The ghosts of past centuries find undisturbed refuge in the American South from the foothills of the Appalachian Mountains down to the fertile flatlands of the Gulf Coast. For New Orleans- based photographer David Knox, the past resides in the present in many forms, land, crops, architecture, and people. In his most recent body of work, he combines historical images from the American Civil War with his own photographs to create photomontages depicting an imagined, surreal world set somewhere in the mid-19th century South. These “tableaux” weave together the disparate lives of Union and Confederate soldiers of the Civil War, freedmen and slaves, civilians and clergy. Characters in his fabled scenes and the symbols around them offer fictional narratives that represent and explore hardship, loss, survival, gender, race, class, religion, death, and resurrection. The large-scale images on display at Buckhead Library in Atlanta, USA, (informed by nineteenth-century printing processes including stereograph, tintype and wet plate collodion) explore the visual possibilities of a region that remains, in part, unwontedly bound to yesterday; where the present is as peculiar and as haunted as its past.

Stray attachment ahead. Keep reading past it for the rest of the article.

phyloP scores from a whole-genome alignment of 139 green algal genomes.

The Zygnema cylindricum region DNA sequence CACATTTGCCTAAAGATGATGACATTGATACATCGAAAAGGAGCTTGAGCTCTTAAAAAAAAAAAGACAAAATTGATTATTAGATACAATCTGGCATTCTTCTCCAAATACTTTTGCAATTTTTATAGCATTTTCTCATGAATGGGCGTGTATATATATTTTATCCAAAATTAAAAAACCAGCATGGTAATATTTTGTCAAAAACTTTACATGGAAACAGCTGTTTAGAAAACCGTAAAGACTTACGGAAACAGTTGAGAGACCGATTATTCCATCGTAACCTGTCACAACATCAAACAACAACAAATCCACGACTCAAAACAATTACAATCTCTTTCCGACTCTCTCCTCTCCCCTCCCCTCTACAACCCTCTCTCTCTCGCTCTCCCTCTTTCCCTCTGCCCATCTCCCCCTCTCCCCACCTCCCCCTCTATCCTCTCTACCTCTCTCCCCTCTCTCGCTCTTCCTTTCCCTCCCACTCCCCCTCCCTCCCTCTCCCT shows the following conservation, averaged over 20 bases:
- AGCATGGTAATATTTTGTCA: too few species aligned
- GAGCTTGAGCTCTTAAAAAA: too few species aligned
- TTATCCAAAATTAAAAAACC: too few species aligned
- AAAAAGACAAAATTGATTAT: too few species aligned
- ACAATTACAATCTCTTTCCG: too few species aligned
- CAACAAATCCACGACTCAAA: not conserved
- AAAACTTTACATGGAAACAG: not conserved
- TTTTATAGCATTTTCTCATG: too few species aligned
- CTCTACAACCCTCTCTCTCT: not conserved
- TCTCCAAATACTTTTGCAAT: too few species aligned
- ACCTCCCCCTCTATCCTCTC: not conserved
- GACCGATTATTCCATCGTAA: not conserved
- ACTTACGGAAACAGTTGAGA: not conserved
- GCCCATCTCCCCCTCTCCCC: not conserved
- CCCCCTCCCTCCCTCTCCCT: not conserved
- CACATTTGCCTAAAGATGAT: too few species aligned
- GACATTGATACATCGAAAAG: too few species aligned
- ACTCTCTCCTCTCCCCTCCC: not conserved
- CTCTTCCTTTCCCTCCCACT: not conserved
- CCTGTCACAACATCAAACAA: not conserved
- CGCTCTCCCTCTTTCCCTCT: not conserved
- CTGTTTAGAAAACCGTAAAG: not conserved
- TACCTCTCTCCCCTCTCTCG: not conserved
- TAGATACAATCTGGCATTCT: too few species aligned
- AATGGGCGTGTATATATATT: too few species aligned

David Knox, Ritual and Ruin: Tableaux of a Lost War
June 14th- July 17th, 2017
269 Bulkhead Avenue NE
Atlanta, GA 30305